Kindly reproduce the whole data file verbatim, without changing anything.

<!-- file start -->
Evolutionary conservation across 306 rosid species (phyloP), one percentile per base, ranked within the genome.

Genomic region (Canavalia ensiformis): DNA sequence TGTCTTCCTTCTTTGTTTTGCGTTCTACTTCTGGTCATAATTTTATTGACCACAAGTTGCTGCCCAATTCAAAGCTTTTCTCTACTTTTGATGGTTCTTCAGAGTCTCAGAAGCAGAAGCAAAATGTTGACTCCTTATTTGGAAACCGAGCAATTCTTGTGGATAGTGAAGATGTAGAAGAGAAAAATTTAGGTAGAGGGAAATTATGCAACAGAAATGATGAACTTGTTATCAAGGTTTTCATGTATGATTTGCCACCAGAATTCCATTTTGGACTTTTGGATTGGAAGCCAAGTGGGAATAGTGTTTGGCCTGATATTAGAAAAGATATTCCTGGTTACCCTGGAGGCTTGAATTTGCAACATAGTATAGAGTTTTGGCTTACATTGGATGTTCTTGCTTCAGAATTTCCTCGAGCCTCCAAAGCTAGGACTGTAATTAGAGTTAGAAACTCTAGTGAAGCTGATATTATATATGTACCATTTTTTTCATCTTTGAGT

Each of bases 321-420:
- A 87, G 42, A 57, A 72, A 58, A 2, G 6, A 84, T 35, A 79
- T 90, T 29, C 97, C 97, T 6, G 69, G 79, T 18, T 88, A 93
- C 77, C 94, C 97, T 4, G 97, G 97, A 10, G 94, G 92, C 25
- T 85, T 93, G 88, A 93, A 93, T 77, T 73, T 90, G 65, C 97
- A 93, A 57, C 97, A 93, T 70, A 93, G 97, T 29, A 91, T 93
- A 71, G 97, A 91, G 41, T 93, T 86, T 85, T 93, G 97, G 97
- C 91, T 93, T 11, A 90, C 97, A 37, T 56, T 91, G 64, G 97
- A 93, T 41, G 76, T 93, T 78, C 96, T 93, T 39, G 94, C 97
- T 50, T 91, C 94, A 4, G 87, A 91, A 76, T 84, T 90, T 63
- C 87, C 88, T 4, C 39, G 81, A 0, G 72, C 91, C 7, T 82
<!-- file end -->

Evolutionary conservation across 306 rosid species (phyloP), one percentile per base, ranked within the genome.

Genomic region (Canavalia ensiformis): DNA sequence TGTCTTCCTTCTTTGTTTTGCGTTCTACTTCTGGTCATAATTTTATTGACCACAAGTTGCTGCCCAATTCAAAGCTTTTCTCTACTTTTGATGGTTCTTCAGAGTCTCAGAAGCAGAAGCAAAATGTTGACTCCTTATTTGGAAACCGAGCAATTCTTGTGGATAGTGAAGATGTAGAAGAGAAAAATTTAGGTAGAGGGAAATTATGCAACAGAAATGATGAACTTGTTATCAAGGTTTTCATGTATGATTTGCCACCAGAATTCCATTTTGGACTTTTGGATTGGAAGCCAAGTGGGAATAGTGTTTGGCCTGATATTAGAAAAGATATTCCTGGTTACCCTGGAGGCTTGAATTTGCAACATAGTATAGAGTTTTGGCTTACATTGGATGTTCTTGCTTCAGAATTTCCTCGAGCCTCCAAAGCTAGGACTGTAATTAGAGTTAGAAACTCTAGTGAAGCTGATATTATATATGTACCATTTTTTTCATCTTTGAGT

Each of bases 321-420:
- A 87, G 42, A 57, A 72, A 58, A 2, G 6, A 84, T 35, A 79
- T 90, T 29, C 97, C 97, T 6, G 69, G 79, T 18, T 88, A 93
- C 77, C 94, C 97, T 4, G 97, G 97, A 10, G 94, G 92, C 25
- T 85, T 93, G 88, A 93, A 93, T 77, T 73, T 90, G 65, C 97
- A 93, A 57, C 97, A 93, T 70, A 93, G 97, T 29, A 91, T 93
- A 71, G 97, A 91, G 41, T 93, T 86, T 85, T 93, G 97, G 97
- C 91, T 93, T 11, A 90, C 97, A 37, T 56, T 91, G 64, G 97
- A 93, T 41, G 76, T 93, T 78, C 96, T 93, T 39, G 94, C 97
- T 50, T 91, C 94, A 4, G 87, A 91, A 76, T 84, T 90, T 63
- C 87, C 88, T 4, C 39, G 81, A 0, G 72, C 91, C 7, T 82